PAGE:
Inadequate infrastructure and chaotic urban development are being blamed for floods that have devastated Istanbul, Turkey’s largest city.
As a result, the heaviest rainfall in 80 years was unable to drain into the sea and caused flash floods to surge through city-centre streets.
At least 20 people were drowned after they became trapped in their vehicles when six feet of water cascaded across major highway and into busy business districts.
Because of rapid population growth from decades of emigration from Turkey’s rural regions, the 15 million-strong metropolis developed without the infrastructure to handle even moderate rainfall.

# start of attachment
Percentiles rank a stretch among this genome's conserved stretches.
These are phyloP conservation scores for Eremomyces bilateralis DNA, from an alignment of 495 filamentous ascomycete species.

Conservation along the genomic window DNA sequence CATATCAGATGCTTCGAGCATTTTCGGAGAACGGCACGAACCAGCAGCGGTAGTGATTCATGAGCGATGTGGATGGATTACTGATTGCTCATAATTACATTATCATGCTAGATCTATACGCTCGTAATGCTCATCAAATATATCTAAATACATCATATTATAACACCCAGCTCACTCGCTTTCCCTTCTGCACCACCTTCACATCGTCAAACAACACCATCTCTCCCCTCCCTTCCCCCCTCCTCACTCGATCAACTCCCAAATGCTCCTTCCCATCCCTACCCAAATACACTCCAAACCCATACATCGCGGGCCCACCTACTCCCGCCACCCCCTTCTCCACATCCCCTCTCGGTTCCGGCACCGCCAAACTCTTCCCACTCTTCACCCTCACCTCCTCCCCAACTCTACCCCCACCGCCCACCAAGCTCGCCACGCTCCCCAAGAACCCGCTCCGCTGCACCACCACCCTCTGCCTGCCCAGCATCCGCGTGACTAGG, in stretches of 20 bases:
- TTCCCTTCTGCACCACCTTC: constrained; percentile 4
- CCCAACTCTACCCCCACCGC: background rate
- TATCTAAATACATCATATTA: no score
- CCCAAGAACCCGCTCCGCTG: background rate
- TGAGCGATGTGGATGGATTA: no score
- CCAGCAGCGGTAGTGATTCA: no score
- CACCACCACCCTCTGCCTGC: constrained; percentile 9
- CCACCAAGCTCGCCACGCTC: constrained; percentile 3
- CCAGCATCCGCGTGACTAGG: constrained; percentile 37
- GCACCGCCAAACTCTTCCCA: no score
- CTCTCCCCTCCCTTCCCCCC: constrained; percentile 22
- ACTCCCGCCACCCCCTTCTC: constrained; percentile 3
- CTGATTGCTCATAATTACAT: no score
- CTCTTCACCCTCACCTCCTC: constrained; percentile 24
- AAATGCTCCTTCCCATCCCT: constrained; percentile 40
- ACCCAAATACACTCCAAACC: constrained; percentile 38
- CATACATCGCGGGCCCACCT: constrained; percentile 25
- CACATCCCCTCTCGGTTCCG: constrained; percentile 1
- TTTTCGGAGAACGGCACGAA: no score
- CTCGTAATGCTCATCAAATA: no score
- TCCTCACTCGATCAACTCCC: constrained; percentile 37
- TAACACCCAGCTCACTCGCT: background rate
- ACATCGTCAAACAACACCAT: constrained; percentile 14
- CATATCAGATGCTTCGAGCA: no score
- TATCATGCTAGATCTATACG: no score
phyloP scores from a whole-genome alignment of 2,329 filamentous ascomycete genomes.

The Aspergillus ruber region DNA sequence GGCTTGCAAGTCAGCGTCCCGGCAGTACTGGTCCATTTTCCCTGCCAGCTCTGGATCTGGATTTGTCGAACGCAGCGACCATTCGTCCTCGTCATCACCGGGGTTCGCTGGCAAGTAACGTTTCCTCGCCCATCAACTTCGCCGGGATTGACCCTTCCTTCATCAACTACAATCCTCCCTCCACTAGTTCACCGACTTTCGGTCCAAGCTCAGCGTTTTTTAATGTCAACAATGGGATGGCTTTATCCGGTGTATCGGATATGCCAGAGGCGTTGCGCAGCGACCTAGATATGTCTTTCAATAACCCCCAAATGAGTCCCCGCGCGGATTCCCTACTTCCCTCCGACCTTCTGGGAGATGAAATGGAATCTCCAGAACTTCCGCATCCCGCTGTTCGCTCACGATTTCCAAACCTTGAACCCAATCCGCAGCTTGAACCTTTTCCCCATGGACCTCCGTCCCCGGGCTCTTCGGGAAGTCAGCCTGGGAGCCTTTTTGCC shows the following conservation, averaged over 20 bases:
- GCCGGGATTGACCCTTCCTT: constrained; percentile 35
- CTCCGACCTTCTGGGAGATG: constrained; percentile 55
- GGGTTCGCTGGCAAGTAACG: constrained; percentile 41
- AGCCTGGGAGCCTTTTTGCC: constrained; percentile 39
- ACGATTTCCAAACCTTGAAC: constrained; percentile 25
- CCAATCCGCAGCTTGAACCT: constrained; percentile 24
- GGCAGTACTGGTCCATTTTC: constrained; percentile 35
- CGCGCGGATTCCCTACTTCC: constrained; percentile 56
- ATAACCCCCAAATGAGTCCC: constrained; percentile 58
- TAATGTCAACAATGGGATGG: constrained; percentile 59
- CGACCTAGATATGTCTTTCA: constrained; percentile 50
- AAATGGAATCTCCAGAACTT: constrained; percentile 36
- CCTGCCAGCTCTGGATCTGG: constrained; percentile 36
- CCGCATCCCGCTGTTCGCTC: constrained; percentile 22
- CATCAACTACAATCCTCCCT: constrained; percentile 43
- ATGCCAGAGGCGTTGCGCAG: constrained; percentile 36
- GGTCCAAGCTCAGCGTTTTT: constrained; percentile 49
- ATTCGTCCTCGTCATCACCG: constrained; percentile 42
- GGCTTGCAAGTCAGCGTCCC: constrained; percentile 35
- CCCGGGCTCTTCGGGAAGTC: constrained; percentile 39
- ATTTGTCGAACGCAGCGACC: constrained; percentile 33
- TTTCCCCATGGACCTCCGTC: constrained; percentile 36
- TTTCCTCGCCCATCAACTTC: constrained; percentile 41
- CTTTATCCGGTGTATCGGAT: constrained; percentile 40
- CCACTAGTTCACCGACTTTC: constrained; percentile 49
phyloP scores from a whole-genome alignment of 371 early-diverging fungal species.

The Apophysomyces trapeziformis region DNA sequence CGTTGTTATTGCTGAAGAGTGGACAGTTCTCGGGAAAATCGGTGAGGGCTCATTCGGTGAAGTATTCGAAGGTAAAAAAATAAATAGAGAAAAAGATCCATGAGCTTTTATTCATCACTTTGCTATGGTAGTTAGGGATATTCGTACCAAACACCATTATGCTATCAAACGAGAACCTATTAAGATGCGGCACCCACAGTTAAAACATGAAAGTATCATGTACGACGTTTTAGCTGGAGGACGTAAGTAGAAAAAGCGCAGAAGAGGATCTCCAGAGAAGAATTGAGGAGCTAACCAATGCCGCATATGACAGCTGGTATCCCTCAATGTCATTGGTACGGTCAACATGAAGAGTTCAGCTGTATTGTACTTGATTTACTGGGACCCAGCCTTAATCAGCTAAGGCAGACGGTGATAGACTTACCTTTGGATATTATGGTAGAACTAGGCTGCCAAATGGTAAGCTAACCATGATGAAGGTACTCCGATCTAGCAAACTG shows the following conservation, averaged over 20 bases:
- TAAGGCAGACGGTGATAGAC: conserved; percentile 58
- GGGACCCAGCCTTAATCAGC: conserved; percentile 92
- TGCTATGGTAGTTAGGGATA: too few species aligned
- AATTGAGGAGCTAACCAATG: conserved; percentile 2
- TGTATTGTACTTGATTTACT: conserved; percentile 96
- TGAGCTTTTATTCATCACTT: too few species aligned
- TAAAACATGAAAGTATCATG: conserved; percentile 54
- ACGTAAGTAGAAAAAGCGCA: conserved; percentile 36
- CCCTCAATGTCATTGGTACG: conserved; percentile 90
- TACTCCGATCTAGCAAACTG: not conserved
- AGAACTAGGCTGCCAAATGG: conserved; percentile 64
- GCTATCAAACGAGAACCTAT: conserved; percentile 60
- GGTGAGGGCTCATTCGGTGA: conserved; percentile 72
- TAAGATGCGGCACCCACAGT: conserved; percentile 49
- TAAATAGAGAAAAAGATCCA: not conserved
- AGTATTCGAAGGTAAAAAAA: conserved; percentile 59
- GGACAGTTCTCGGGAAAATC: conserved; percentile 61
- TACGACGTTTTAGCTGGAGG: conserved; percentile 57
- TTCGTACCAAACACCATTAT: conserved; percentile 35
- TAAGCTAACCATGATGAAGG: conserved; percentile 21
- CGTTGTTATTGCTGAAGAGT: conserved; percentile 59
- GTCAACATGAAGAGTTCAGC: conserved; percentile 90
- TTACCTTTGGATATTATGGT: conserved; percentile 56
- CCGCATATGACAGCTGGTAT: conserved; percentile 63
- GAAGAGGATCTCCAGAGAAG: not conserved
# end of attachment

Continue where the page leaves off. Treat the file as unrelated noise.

Says World Wildlife Fund’s Turkey director, Filiz Demirayak: ‘The rains are not able to reach the sea through natural channels due to skewed and unplanned development.”
Thus hundreds of homes and offices were flooded, and the TEM highway, which connects central Istanbul to Greece and Bulgaria, was cut off.
Helicopters plucked people off rooftops in Ikitelli, a district of media offices and corporate headquarters about 20km from the Bosphorus strait.